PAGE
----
32. 3. Purchasing and Regulation and Korea a. Korea used single (pooled) purchasing even before the merger of insurance schemes in 2000 thanks to centralized claim review and uniform fee schedule to providers, enforced by the Ministry of Health, Welfare and Family b. Korean government mandated all health care providers to participate in health insurance program (providers cannot deny SHI patients) -> contributed to better access for patients But SHI may now need to consider selective contracting with providers based on their performance of cost and quality (Korea has enough supply of health providers now) S. Kwon: Health Care Financing

  33. c. Fee regulation to all (public and private) health care providers in Korea contributed to - overall health care cost containment - rapid extension of population coverage At the beginning of health insurance, health providers in Korea accepted fee regulation because they were able to charge market (unregulated) price to the uninsured -> should adopt fee regulation at an early stage of health insurance development d. Regulated fee-for-service system is still inefficient because of its volume effect Pilot programs of DGR-based prospective payment system showed positive results on cost and quality, but strong oppositions by providers has been a stumbling block to its extension to all providers S. Kwon: Health Care Financing

  34. <READINGS on Health Care in Asia> Dorjsuren Bayarsaikhan, Soonman Kwon and Aviva Ron, “Development of Social Health Insurance in Mongolia: Successes, Challenges and Lessons,” International Social Security Review (58:4), 2005. Robin Gauld, Michael D Barr, Tung-liang Chiang, Derek Gould, Naoki Ikegami and Soonman Kwon, “Advanced Asia’s Health Systems in Comparison,” Health Policy, Vol. 79, 2006, 325-336. Jui-fen Lu, Gabriel M Leung, Soonman Kwon, Keith YK Tin, Eddy van Doorslaer, and Owen O’Donnel, “Horizontal Equity in Health Care Utilization – Evidence from Three High-income Asian Economies,” Social Science and Medicine (64:1), 2007. O'Donnell, O., E. van Doorslaer, R. Rannan-Eliya, S. Kwon, et al. ,“Who Pays for Health Care in Asia?”Journal of Health Economics (27:2), 2008, 460-475. S. Kwon: Health Care Financing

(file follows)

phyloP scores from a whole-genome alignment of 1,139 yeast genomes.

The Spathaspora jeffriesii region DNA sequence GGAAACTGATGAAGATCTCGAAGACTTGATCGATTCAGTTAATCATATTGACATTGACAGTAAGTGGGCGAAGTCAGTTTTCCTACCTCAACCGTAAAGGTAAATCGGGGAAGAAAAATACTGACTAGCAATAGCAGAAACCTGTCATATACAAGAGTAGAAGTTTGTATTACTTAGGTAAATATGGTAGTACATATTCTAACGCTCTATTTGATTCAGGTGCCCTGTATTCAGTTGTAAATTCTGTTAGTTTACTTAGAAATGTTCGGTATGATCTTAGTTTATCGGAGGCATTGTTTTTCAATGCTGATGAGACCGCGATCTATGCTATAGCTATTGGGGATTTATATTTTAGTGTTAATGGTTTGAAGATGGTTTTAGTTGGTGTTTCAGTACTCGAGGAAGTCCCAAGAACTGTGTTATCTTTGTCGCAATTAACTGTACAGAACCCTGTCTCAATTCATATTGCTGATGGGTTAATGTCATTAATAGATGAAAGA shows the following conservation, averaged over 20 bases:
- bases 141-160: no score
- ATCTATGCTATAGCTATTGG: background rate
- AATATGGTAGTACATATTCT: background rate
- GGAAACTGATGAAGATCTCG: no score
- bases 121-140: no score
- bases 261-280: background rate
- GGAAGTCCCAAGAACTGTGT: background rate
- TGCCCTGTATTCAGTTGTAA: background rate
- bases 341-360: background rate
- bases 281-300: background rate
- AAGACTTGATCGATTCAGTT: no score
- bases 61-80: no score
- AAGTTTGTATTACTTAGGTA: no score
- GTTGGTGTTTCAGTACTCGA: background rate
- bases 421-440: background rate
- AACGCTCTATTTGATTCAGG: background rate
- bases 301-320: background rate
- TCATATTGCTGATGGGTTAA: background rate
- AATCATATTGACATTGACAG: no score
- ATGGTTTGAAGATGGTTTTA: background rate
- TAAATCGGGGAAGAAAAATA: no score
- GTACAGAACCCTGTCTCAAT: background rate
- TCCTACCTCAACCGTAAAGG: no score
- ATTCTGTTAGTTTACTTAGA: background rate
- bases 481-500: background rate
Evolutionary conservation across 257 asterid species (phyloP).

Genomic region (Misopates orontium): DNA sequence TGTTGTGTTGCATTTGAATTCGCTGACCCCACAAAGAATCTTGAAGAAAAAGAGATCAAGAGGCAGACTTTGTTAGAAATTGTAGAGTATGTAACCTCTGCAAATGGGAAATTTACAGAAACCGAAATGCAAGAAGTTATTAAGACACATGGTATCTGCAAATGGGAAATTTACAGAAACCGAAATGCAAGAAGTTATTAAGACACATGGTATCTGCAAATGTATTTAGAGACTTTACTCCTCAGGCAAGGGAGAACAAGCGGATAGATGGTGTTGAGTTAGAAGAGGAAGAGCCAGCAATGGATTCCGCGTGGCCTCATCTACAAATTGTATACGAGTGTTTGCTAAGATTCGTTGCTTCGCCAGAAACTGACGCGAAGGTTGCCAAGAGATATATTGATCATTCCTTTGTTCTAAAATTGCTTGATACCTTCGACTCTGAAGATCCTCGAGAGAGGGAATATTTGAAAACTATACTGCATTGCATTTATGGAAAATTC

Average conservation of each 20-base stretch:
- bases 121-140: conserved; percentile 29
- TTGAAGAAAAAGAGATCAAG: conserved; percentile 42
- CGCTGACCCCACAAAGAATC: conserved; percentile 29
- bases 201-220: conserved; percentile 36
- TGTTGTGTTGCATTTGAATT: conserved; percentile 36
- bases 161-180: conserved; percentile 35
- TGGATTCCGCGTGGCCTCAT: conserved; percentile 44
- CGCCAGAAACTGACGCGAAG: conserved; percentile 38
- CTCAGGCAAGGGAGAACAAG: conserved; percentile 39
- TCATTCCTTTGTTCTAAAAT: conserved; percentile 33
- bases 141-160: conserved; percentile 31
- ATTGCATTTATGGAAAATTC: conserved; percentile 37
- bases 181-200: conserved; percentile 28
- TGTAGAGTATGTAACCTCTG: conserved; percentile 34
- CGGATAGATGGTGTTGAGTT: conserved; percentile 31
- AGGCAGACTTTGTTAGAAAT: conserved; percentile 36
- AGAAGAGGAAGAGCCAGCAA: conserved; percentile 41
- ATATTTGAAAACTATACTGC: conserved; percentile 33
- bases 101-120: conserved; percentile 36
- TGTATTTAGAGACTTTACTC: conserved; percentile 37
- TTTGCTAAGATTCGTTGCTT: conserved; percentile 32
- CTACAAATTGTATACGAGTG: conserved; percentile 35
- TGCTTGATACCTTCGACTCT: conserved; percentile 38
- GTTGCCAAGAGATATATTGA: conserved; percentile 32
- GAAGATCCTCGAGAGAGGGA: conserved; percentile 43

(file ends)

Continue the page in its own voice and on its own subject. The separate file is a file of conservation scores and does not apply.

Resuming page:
35. <READINGS on Korean Health Care System> Soonman Kwon, “Thirty years of National Health Insurance in Korea: Lessons for achieving universal health care coverage,” Health Policy and Planning (24:1), 2009. Soonman Kwon, “Future of Long-term Care Financing for the Elderly in Korea,” J. of Aging and Social Policy (20:1), 2008. Soonman Kwon, “Fiscal Crisis of the National Health Insurance in Korea: In Search of a New Paradigm,” Social Policy and Administration (41:2), 2007. Soonman Kwon and Ian Holliday, “The Korean Welfare State: A Paradox of Expansion in an Era of Globalization and Economic Crisis?” International J. of Social Welfare (16:3), 2007. Soonman Kwon and Michael Reich, “The changing process and politics of health policy in Korea,” J. of Health Politics, Policy and Law 30:6, 2005. S. Kwon: Health Care Financing

  36. Soonman Kwon, “Payment system reform for health care providers in Korea,” Health Policy and Planning 18:1, 2003. Soonman Kwon, “Pharmaceutical reform and physician strikes in Korea: Separation of drug prescribing and dispensing,” Social Science and Medicine 57:3, 2003. Soonman Kwon, “Health care financing reform and the new single payer system in Korea: social solidarity or efficiency?” International Social Security Review 56:1, 2003. Soonman Kwon, “Quality of life associated with health and health care in Korea,” Social Indicators Research 62-63, 2003. Soonman Kwon, “Globalization and health policy in Korea,” Global Social Policy 2:3, 2002. Soonman Kwon, “Economic Crisis and Social Policy Reform in Korea,” International Journal of Social Welfare (10:2), 2001. S. Kwon: Health Care Financing

  37. THANK YOU ! Prof. Soonman KWON kwons@snu.ac.kr (Seoul National Univ.) http://plaza.snu.ac.kr/~kwons (Homepage) S. Kwon: Health Care Financing